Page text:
substance abuse

‘I love you, sweetie. I’ll call you Friday.’ Those words will forever haunt me. I received a call from my mom when school ended. ‘This is the hardest thing I’ll ever tell you.’ I fell to the floor.’

“My heart sank. I could tell by her voice I had to get home. I still hear the words as she fought back breaking down. ‘We have to go. We have to get there!’ I remember having thought, ‘He seems better. He seems more like himself.’ My dad was back. Boy, was I wrong.”

‘My wife must regret spending her life with me. If she met someone different, she’d have perfectly healthy children,’ I told myself. ‘He is one of 34 people known to have this.’ My heart sank. ‘What? In the country?’ ‘No, in the world.’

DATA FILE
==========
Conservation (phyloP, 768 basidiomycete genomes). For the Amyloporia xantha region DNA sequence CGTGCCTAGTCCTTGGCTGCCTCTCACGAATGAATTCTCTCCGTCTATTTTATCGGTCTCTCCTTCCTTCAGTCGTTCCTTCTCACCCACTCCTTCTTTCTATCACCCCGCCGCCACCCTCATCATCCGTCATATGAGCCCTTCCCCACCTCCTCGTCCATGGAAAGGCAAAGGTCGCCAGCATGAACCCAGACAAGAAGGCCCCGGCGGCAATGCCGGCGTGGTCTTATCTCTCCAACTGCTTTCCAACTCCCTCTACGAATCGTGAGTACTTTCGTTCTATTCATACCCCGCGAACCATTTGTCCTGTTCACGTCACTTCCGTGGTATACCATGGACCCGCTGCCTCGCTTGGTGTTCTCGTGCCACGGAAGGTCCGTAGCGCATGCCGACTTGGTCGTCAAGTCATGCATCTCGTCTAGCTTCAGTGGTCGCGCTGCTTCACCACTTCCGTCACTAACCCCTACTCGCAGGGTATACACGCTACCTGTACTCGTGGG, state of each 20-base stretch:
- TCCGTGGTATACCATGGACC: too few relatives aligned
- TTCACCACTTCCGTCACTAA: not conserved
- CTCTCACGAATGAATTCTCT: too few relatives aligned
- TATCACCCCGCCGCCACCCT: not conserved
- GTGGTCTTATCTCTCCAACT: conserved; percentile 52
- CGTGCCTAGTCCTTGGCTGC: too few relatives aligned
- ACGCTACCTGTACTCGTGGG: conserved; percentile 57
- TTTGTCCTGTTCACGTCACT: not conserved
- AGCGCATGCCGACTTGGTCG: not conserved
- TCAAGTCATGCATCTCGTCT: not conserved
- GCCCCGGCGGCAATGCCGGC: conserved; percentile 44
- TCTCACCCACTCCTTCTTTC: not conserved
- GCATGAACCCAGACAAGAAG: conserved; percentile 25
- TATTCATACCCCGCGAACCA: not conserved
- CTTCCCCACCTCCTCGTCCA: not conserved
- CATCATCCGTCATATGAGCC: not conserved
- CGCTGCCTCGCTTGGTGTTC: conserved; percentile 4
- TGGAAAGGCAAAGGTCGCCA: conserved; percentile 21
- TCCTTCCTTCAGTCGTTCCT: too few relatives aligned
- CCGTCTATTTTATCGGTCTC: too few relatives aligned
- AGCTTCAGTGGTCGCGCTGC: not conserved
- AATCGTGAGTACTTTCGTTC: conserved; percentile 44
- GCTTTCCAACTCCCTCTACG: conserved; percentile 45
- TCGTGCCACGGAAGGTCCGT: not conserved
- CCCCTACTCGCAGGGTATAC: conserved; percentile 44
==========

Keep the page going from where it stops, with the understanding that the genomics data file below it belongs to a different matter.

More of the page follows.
“I remember thinking, ‘Maybe we just aren’t the best of parents.’ Little did I know my wife was secretly researching and had discovered a condition. One day, she showed me a video. My heart sunk. I felt dizzy. Straight away, I knew this was what our boy had.”

‘I wasn’t the stereotypical addict on the streets with no teeth, begging for money. I had children. I was functioning. I’d get up, eat, go to the gym. Then, I’d go on a bender for days.’

“I’d do whatever I could to distract myself from the fact that I felt alone. I always wanted to stop, but I didn’t know how. People around me knew, but never said anything. It made me feel like it was okay. I didn’t realize I needed to change until I lost my children. I decided if I couldn’t beat this and see my kids again, I’d kill myself.”

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